"This year we were there, with only a partition, and spoke, and asked good questions," says Bougary. "It's not a revolution, but a new fresh air."

She and others are translating that into a purpose that can help them navigate Saudi Arabia's family-centered, traditional social milieu. Besides helping others, the charity workers say they also work for themselves.

"A lot of it is self-fulfillment," says Ruba Bahareth, a US-educated volunteer at Solidarity. "We come back [to Saudi Arabia], and have to do something."

Finding that something is not always so easy – and not all Saudi youth are convinced that, with its snail pace, this desert kingdom is even on a par with other Arab societies, much less Western ones.

"We have more youth dying on the roads [pulling car and motorcycle stunts] than young Palestinians dying in the uprising," says a young professional woman who asked not to be identified. "We want change. It has been promised for a long time."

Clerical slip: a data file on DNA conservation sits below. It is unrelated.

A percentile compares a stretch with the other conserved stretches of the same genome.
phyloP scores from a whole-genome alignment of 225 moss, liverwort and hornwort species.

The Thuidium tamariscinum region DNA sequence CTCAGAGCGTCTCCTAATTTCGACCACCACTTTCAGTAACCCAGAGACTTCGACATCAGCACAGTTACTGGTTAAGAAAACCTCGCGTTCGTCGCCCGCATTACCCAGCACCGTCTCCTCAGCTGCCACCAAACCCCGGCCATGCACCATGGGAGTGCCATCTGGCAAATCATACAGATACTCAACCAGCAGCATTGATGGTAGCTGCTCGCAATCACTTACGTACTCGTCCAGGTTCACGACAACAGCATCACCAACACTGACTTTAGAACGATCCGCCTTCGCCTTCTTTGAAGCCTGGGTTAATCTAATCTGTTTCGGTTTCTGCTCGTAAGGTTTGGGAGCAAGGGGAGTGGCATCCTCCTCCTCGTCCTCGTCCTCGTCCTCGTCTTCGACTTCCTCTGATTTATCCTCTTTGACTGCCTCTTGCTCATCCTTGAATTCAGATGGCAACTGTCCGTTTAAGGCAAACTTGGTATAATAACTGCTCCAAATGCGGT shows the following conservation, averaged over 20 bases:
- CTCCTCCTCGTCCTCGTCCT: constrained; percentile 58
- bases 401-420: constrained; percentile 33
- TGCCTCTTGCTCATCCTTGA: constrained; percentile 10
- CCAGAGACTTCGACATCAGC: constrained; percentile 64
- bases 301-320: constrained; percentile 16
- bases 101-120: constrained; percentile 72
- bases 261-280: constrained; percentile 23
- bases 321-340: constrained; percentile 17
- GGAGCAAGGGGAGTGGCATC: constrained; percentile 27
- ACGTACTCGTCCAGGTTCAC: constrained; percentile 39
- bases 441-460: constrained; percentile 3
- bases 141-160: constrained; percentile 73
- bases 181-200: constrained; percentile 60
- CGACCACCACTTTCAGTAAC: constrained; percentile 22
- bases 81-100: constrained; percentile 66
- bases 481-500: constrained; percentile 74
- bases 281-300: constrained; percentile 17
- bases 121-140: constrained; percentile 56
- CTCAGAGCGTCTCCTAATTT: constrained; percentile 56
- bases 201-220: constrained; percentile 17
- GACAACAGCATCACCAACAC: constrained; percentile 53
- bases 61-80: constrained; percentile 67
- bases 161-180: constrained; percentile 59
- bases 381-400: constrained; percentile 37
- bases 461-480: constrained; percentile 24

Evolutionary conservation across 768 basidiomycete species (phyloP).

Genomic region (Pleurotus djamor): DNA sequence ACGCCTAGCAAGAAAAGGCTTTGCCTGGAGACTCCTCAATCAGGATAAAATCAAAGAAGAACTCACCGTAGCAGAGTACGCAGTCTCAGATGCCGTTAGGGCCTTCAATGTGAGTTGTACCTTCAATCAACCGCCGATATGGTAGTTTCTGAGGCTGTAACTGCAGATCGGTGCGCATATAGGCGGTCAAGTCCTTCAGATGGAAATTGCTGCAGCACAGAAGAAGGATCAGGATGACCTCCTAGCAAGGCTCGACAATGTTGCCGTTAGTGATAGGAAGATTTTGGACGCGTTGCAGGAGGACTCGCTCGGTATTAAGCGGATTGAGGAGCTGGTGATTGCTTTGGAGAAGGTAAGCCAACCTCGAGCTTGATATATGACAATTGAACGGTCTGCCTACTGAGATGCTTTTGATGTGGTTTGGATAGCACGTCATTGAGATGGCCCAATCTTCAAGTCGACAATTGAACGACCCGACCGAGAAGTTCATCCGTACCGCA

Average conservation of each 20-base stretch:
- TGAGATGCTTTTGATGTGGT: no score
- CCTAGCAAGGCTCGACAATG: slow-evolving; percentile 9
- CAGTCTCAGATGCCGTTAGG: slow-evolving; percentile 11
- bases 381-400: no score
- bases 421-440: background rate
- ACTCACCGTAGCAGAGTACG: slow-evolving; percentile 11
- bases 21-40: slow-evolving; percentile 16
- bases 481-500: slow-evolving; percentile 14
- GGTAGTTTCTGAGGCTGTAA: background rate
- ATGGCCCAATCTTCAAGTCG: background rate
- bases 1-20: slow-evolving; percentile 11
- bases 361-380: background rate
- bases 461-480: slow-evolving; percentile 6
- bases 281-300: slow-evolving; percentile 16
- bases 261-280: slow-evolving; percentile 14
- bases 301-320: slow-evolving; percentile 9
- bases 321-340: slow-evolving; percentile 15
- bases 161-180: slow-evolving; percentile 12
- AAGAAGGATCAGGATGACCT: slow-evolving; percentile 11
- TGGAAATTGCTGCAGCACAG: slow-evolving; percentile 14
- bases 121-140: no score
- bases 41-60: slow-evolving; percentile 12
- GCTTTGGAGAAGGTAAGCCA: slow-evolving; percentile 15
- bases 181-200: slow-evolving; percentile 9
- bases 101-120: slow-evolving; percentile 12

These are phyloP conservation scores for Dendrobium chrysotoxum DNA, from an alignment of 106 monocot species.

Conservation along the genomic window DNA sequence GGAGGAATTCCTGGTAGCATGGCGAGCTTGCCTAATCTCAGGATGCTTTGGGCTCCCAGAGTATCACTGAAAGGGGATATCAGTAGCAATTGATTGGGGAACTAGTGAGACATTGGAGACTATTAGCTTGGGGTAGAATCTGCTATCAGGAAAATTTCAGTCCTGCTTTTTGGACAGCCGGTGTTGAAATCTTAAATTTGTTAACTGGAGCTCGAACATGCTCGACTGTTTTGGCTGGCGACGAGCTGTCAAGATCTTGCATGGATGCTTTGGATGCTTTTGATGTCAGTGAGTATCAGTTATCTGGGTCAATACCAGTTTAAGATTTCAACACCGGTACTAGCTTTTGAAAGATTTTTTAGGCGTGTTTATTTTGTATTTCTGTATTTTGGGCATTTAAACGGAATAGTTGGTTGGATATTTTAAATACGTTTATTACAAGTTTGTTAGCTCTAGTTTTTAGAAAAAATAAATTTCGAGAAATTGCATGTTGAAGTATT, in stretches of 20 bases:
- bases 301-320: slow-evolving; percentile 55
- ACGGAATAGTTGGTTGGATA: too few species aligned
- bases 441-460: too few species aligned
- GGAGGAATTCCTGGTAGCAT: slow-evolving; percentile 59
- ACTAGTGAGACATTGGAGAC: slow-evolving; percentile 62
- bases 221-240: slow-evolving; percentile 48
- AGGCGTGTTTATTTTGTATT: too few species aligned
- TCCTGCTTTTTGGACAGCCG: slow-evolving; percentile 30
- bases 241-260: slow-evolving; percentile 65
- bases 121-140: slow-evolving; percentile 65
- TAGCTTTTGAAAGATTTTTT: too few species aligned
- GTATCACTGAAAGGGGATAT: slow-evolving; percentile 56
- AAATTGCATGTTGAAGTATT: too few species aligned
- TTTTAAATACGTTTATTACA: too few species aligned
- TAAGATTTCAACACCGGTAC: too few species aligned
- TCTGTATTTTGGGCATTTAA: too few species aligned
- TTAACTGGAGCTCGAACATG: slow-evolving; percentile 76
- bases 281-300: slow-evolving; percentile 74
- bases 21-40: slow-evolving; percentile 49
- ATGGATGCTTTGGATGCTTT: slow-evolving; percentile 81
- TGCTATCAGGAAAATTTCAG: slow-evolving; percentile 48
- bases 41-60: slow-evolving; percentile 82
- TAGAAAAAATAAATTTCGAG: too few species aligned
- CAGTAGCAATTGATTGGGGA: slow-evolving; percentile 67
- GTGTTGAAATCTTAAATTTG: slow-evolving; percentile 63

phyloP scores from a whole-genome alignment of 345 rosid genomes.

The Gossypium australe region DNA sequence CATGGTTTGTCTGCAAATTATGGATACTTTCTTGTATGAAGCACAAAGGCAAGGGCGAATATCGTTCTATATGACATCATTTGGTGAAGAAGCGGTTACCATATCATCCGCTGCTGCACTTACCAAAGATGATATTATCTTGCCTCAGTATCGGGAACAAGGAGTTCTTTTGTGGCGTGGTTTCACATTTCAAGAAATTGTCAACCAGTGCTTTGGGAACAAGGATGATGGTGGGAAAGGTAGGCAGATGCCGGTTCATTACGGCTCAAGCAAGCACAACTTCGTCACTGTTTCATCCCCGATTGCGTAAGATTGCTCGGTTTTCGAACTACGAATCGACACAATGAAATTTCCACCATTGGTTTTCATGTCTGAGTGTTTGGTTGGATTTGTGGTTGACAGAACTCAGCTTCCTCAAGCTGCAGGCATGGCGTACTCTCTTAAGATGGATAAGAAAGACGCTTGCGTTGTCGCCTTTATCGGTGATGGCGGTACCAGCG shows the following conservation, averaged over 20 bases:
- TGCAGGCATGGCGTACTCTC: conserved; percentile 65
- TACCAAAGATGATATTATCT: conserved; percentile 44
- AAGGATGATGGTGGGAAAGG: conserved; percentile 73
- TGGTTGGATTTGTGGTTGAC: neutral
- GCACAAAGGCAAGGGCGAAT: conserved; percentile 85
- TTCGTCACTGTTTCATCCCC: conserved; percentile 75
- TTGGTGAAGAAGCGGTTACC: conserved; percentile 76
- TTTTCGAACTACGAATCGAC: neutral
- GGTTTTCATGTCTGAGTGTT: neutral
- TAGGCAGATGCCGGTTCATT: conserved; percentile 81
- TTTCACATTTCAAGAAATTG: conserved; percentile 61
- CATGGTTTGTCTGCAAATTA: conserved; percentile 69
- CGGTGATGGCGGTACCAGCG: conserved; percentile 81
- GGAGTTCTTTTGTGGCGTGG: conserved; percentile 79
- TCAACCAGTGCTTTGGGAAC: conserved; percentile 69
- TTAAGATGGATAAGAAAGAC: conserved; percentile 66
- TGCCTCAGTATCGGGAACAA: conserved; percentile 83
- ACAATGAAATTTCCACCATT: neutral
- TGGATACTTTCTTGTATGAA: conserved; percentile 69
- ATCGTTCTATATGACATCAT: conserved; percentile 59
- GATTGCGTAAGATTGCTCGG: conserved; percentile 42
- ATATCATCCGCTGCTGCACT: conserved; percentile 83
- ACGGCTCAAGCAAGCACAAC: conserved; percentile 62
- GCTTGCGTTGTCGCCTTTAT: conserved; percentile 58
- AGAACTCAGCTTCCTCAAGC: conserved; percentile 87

The issue of women – who are required to wear top-to-toe black abayas, are forbidden to drive, and are limited in job prospects – grates especially hard.

Not all are convinced they can detect fresh air. The religious police stop women when they answer a mobile phone call, for example, if their sleeve slips to reveal their wrist – a moment one woman calls "sick," that shows how the religious police need to "get a life."

"The royal family realizes this is not working to their benefit," says this woman, who asked not to be named. "This hard-line stance is slowing down. But you have people in Saudi Arabia who want reform and democracy, and religious people interpret that as discos and nightclubs."